Before subcloning of the ADH1-terminator, a XhoI site was introduced into plasmid pFA6–natMX4 using the indicated primers and the Quickchange Kit (Clonetech).

  • 4

    Gyuris et al., 1993.

  • 5

    Before subcloning of the CYC1-terminator, a XhoI site was introduced into plasmid pFA6-hphMX4 using the indicated primers and the Quickchange Kit (Clonetech).

  • 6

    Mumberg et al., 1995.

  • 7

    Goldstein and McCusker, 1999.

  • 8

    Cormack et al., 1996.

  • 9

    From Clonetech.

  • 10

    Knop et al., 2002.

  • 11

    RedStar* is identical to RedStar except that the T217A mutation is missing, which causes an increase in green fluorescence (Bevis and Glick, 2002).

  • 12

    Patterson and Lippincott-Schwartz, 2002.

  • 13

    Wiedenmann et al., 2002.

  • 14

    Mumberg et al., 1994.

  • 15

    RedStar2 has been constructed by introduction of the T4 mutations (Bevis and Glick, 2002) into RedStar.

pFA6a–natNT2S1/S2-1460 natNT2natMX4-1/natMX4-23pEG2024pFA6–natMX47,3XhoI/SacINotI 2390+1394 bp
pFA6a–hphNT1S1/S2-1840 hphNT1hphMX4-1/hphMX4-25p425-Gal16pFA6–hphMX45,7XhoI/SacINotI 2390+1777 bp
pYM13S2/S3-2330 TAPkanMX4CBP-s/CBP-asOligos annealedpYM8SalI/BamHISalI/XbaI 4568+111 bp
pYM14S2/S3-1820 6HAkanMX4pYM3/6_F/pYM3/6_RpYM3pFA6a–kanMX4SalI/BglII c/o BamHINotI 2390+1782 bp HindIII/XhoI 2955+1217 bp
pYM15S2/S3-1670 6HAHIS3MX6pYM3/6_F/pYM3/6_RpYM3pFA6a–HisMX6SalI/BglII c/o BamHINotI 2390+1626 bp
pYM16S2/S3-2050 6HAhphNT1pYM3/6_F/pYM3/6_RpYM3pKS133SalI/BglII c/o BamHINotI 2390+2011 bp
pYM17S2/S3-1670 6HAnatNT2pYM3/6_F/pYM3/6_RpYM3pKS134SalI/BglII c/o BamHINotI 2390+1628 bp HindIII/XhoI 2767+1251 bp
pYM18S2/S3-1990 9MyckanMX4pYM3/6_F/pYM3/6_RpYM6pFA6a–kanMX4SalI/BglII c/o BamHIEcoRI/SalI 2459+1881 bp
pYM19S2/S3-1830 9MycHIS3MX6pYM3/6_F/pYM3/6_RpYM6pFA6a–HISMX6SalI/BglII c/o BamHIHindIII/PvuI 3278+906 bp
pYM20S2/S3-2220 9MychphNT1pYM3/6_F/pYM3/6_RpYM6pKS133SalI/BglII c/o BamHIHindIII/XhoI 2697+1872 bp
pYM21S2/S3-1840 9MycnatNT2pYM3/6_F/pYM3/6_RpYM6pKS134SalI/BglII c/o BamHIHindIII/XhoI 2767+1419 bp
pYM22S2/S3-1310 3HAklTRP1klTRP1-1/klTRP1-2pYM3pYM1BssHII/EcoRINotI 2390+1268 bp
pYM23S2/S3-1330 3MycklTRP1klTRP1-1/klTRP1-2pYM3pYM4BssHII/EcoRIBamHI/XhoI 2479+1200 bp
pYM24S2/S3-1910 3HAhphNT1No PCRpYM1pKS133SalI/BssHIINotI 2390+1875 bp BssHII/SalI 4141+124 bp
pYM25S2/S3-2550 yeGFP8hphNT1No PCRpYM12pKS133SalI/BssHIIBamHI/XhoI 2721+2184 bp BssHII/SalI 4141+764 bp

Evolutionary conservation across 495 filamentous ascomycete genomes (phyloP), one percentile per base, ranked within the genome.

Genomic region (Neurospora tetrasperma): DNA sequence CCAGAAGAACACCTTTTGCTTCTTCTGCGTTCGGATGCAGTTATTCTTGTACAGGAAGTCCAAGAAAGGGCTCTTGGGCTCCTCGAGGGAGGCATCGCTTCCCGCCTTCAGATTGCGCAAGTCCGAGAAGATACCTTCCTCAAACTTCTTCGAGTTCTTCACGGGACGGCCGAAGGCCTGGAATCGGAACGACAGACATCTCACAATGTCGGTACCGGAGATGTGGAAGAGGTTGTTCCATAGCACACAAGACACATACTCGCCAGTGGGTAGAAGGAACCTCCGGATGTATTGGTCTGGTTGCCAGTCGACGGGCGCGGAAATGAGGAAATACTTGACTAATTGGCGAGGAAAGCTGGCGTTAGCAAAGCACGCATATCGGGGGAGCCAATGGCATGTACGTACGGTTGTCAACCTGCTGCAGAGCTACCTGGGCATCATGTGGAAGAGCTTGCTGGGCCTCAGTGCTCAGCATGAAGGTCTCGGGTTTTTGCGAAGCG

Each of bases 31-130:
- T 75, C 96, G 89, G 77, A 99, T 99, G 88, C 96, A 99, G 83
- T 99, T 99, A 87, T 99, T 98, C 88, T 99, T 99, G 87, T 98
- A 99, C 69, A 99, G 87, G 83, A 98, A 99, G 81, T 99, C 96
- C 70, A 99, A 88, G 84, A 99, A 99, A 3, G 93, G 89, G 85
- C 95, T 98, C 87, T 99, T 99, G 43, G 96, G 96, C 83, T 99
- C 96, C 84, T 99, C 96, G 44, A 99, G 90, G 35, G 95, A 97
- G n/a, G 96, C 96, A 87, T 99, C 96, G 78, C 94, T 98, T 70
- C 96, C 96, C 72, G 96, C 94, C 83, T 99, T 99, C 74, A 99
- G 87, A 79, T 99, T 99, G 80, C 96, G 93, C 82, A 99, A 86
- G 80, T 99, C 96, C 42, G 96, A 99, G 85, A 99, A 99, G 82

pYM26S2/S3-1950 yeGFP8klTRP1klTRP1-1/klTRP1-2pYM3pYM12BssHII/EcoRIXhoI/XbaI 3710+588 bp
pYM27S2/S3-2550 EGFPkanMX4GFP-4/GFP-6pEGFP9pYM1SalI/BamHISalI/BamHI 4187+753 bp
pYM28S2/S3-2400 EGFPHIS3MX6GFP-4/GFP-6pEGFP9pYM2SalI/BamHISalI/BamHI 4831+753 bp
pYM29S2/S3-1950 EGFPklTRP1GFP-4/GFP-6pEGFP9pYM3SalI/BamHISalI/BamHI 3570+753 bp
pYM30S2/S3-2550 ECFPkanMX4GFP-4/GFP-6pECFP9pYM1SalI/BamHISalI/BamHI 4187+753 bp
pYM31S2/S3-2400 ECFPHIS3MX6GFP-4/GFP-6pECFP9pYM2SalI/BamHISalI/BamHI 4031+753 bp
pYM32S2/S3-1950 ECFPklTRP1GFP-4/GFP-6pECFP9pYM3SalI/BamHISalI/BamHI 3570+753 bp
pYM33S2/S3-2550 EBFPkanMX4GFP-4/GFP-6pEBFP9pYM1SalI/BamHISalI/BamHI 4187+753 bp
pYM34S2/S3-1950 EBFPklTRP1GFP-4/GFP-6pEBFP9pYM1SalI/BamHIBglII/EcoRI 3500+1446 bp
pYM35S2/S3-2520 DsRed1kanMX4Red1-1/Red1-2pDsRed1-N1pYM4BssHII/BamHISalI/StuI 4391+475 bp
pYM36S2/S3-2000 DsRed1klTRP1No PCRpSM822pSM825BssHII/BamHIHindIII/XhoI 2455+1804 bp
pYM37S2/S3-2520 DsRedkanMX4dsRED-1/dsRED-2DsRed10pFA6a–kanMX4BssHII/BamHINotI 2390+2251 bp
pYM38S2/S3-2520 RedStarkanMX4dsRED-2/dsRED-7RedStar10pFA6a–kanMX4BssHII/BamHISalI/NcoI 3521+1120 bp BssHII/SalI 3915+1186 bp
pYM39S2/S3-2600 EYFPkanMX4GFP-4/GFP-6pEYFP9pYM1SalI/BamHISalI/BamHI 4187+753 bp
pYM40S2/S3-2820 EYFPhphNT1No PCRpYM-YKpKS133SalI/BssHIISalI/XhoI 2715+2231 bp
pYM41S2/S3-2400 EYFPHIS3MX6GFP-4/GFP-6pEYFP9pYM2SalI/BamHIXbaI/PvuI 2732+2058 bp
pYM42S2/S3-2150 RedStar*11natNT2RedStar2-BamHI/RedStar2-SalIRedStar10pKS134–1SalI/BamHIBamHI/SalI 3778+717 bp
pYM43S2/S3-2150 RedStar215natNT2Site-directed mutagenesis15RedStar2pKS134–1SalI/BamHIBamHI/SalI 3778+717 bp
pYM44S2/S3-2310 yeGFP8HIS3MX6No PCRpYM5pYM12BstEII/EcoRISalI/BssHII 4141+763 bp
pYM45S2/S3-1740 1HAkanMX4HA-F1/HA-F2Oligos annealedpYM1SalI/BssHIIBglII/EcoRI 2730+1446 bp
pYM46S2/S3-1760 1Myc–7HiskanMX4MYC-7xHis-F1/MYC-7xHis-F2Oligos annealedpYM1SalI/BssHIIBglII/EcoRI 2488+1446+266 bp
pYM47S2/S3-1852 FlAsHhphNT1FlAsH-1/FlAsH-2Oligos annealedpYM–hphNT1SalI/BamHIBamHI/XhoI 2751+1446 bp
pYM48S2/S3-2569 PA–GFP12hphNT1GFP-4/GFP-6PA-GFPpYM–hphNT1SalI/BamHIBamHI/XhoI 3468+1446 bp
pYM51S2/S3-2500 eqFP61113KanMX4eqFP611-1/-2pBS-KS+eqFP61113pYM12SalI/BssHIIBamHI/XhoI 4184+704
pYM–N1S1/S4-1990CUP1-1kanMX4CUP1-A/CUP1-BYeast genomic DNAPFA6a–kanMX4SacI/EcoRINotI 2390+2031 bp
pYM–N2S1/S4-1830CUP1-1natNT2CUP1-A/CUP1-BYeast genomic DNApYM–natNT2SacI/EcoRINotI 2390+1874 bp HindIII/XhoI 3247+1017 bp
pYM–N3S1/S4-1980CUP1-13HAnatNT2HA-1%CUP/HA-2%CUPpYM1pMM40BspEI/EcoRISalI/XbaI 2848+1564 bp
pYM–N4S1/S4-2590CUP1-1yeGFP8natNT2eGFP%CUP-1/eGFP%CUP-2pYM12pMM40BspEI/EcoRISalI/XbaI 3454+1564 bp
pYM–N5S1/S4-2260CUP1-1ProAnatNT2ProA-1n/ProA-2npCW804pMM40BspEI/EcoRISalI/XbaI 3127+1564 bp
pYM–N6S1/S4-2987ADHkanMX4No PCRp413-ADH14pYM–N1SacI/SmaI c/o BspEI+KlenowSacI/EcoRI 1480 bp
pYM–N7S1/S4-2827ADHnatNT2No PCRp413-ADH14pYM–N2SacI/SmaI c/o BspEI+KlenowSacI/EcoRI 1480 bp
pYM–N8S1/S4-2977ADH3HAnatNT2No PCRp413-ADH14pYM–N3SacI/SmaI c/o BspEI+KlenowSacI/EcoRI 1628 bp
pYM–N9S1/S4-3587ADHyeGFP8natNT2No PCRp413-ADH14pYM–N4SacI/SmaI c/o BspEI+KlenowSacI/EcoRI 2234 bp
pYM–N10S1/S4-1816CYC1kanMX4No PCRp413-CYC114pYM–N1SacI/SmaI c/o BspEI+KlenowSacI/EcoRI 309 bp
pYM–N11S1/S4-1656CYC1natNT2No PCRp413-CYC114pYM–N2SacI/SmaI c/o BspEI+KlenowSacI/EcoRI 309 bp